Why does hydrogen have so many colours?

hydrogen colours

The 4th Hydrogen at the Centre conference, held on October 18, 2023 in Orléans (France), offered an overview of production and extraction methods of hydrogen. You must know that the diversity of ways in which hydrogen can be produced are associated with colours (even if, in theory, we should no longer use them because of regulations). But why does hydrogen have so many colours? Here’s an explanation.

From water to methane

At the event, there were talks about the CEA’s high-temperature electrolysis, Haffner Energy‘s thermolysis (using biomass, particularly wood) and Spark Cleantech‘s plasmalysis (using methane). Each of these solutions aims to reduce electricity consumption and achieve a production cost of around €2 per kilo (the CEA’s target), or even less. Besides, depending on the production method, by-products can be obtained that can be recycled.
Haffner produces syngas, which can be used as it is as an alternative to natural gas, or converted into industrial-grade hydrogen or hydrogen for mobility. It also generates biochar, a highly effective fertiliser. Spark also produces carbon black, which can be used in certain industries.

The colours of underground hydrogen: white or orange?

While Europe is pushing for green hydrogen, and therefore for electrolysis, we are also hearing that we need to be pragmatic and explore other avenues to make the price of hydrogen competitive. At the event, representatives from the CEA, Haffner Energy and Spark argued that each technology had its place and its use case. They also indicated that they had no fears about the strain on the resources used in their processes, whether water, biomass or methane.

The same session went on to discuss natural hydrogen (also known as white hydrogen) and the more controversial orange hydrogen (or stimulated hydrogen). Not authorised in France, orange hydrogen requires water to be injected into the rock to extract the hydrogen. The expert who spoke about this, a former researcher at *ISTO is in the process of creating his start-up. It will be carrying out his activity in the United States or Australia.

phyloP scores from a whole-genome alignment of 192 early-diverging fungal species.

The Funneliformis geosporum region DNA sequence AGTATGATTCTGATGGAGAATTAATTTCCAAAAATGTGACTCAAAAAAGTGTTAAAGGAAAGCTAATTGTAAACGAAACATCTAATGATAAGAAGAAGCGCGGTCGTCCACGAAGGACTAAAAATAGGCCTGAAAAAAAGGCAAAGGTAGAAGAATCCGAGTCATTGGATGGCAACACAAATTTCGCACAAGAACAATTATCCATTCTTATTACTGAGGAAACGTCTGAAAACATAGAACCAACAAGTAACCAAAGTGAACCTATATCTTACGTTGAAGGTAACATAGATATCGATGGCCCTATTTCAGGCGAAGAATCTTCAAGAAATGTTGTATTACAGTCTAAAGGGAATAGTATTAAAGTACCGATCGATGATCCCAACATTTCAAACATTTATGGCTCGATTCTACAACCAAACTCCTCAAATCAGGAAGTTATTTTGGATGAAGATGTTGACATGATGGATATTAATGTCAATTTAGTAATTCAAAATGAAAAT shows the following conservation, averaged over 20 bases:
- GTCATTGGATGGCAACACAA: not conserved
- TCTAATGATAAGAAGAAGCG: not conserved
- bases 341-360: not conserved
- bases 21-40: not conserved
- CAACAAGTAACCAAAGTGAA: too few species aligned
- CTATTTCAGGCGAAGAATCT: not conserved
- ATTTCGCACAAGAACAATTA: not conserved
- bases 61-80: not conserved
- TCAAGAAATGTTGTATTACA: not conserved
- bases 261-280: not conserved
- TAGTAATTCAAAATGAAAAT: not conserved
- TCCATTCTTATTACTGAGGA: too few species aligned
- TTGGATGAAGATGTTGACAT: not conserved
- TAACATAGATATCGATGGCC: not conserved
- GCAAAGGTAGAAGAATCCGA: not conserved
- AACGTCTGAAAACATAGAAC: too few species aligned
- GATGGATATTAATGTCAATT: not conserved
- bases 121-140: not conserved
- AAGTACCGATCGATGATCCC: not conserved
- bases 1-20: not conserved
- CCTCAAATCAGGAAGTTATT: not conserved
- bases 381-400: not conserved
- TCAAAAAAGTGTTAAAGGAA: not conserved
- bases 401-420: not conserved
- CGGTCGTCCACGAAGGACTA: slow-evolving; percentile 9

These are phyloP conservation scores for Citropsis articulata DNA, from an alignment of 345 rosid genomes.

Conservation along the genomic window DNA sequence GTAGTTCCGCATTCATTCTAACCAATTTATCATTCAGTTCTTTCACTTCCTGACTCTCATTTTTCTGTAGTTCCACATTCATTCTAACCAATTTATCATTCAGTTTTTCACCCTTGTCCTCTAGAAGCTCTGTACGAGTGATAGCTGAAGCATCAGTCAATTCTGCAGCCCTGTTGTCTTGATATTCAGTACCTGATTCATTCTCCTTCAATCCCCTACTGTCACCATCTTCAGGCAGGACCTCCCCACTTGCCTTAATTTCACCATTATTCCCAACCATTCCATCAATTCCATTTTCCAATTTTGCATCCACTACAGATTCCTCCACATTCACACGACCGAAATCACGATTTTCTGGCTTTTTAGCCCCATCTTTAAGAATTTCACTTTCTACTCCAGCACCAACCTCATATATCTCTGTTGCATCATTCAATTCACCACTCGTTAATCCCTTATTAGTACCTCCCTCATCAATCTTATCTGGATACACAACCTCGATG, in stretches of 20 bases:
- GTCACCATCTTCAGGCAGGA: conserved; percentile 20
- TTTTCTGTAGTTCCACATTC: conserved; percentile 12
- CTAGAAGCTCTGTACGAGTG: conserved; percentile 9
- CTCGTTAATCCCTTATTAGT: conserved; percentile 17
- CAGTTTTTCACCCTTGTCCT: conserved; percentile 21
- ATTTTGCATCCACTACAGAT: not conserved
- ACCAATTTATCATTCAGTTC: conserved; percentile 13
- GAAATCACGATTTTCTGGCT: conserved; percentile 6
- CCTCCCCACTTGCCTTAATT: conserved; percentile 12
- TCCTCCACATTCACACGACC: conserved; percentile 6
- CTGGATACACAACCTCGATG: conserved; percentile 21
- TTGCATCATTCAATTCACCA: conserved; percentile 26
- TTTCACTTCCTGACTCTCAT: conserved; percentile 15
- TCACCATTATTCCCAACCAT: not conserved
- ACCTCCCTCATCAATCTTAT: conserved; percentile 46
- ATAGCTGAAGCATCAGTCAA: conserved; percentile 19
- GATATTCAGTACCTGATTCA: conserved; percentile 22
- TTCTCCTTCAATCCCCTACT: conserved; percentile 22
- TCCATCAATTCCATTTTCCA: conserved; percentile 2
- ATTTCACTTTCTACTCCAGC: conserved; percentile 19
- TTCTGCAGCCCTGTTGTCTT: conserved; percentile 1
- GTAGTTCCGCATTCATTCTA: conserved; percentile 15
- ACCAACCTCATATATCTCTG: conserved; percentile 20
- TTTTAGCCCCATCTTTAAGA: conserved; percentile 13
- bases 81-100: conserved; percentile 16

We can always sweep aside these alternative methods and swear by green hydrogen alone, which is indeed the most virtuous. However, the question of price is a key factor. And until it becomes competitive using electrolysis and renewable energies, intermediate phases will be necessary. But there are solutions for producing renewable hydrogen, with a carbon impact that is presented as negative in some cases.

*ISTO: Institut des Sciences de la Terre d’Orléans (French for Earth Sciences Institute of Orléans)

Article written by Laurent Meillaud and translated by Logan King 

If you liked it, share it

About the author

Picture of Logan King

Logan King

After an unusual career (3 years in the French army followed by a 3-year degree in Applied Foreign Languages), it was my passion for environmental issues that finally caught up with me and led me to join Seiya Consulting and H2 Today in June 2022. First as an end-of-study internship, then as Marketing & Communication Manager and translator at Hydrogen Today.

Our latest articles

interactive world map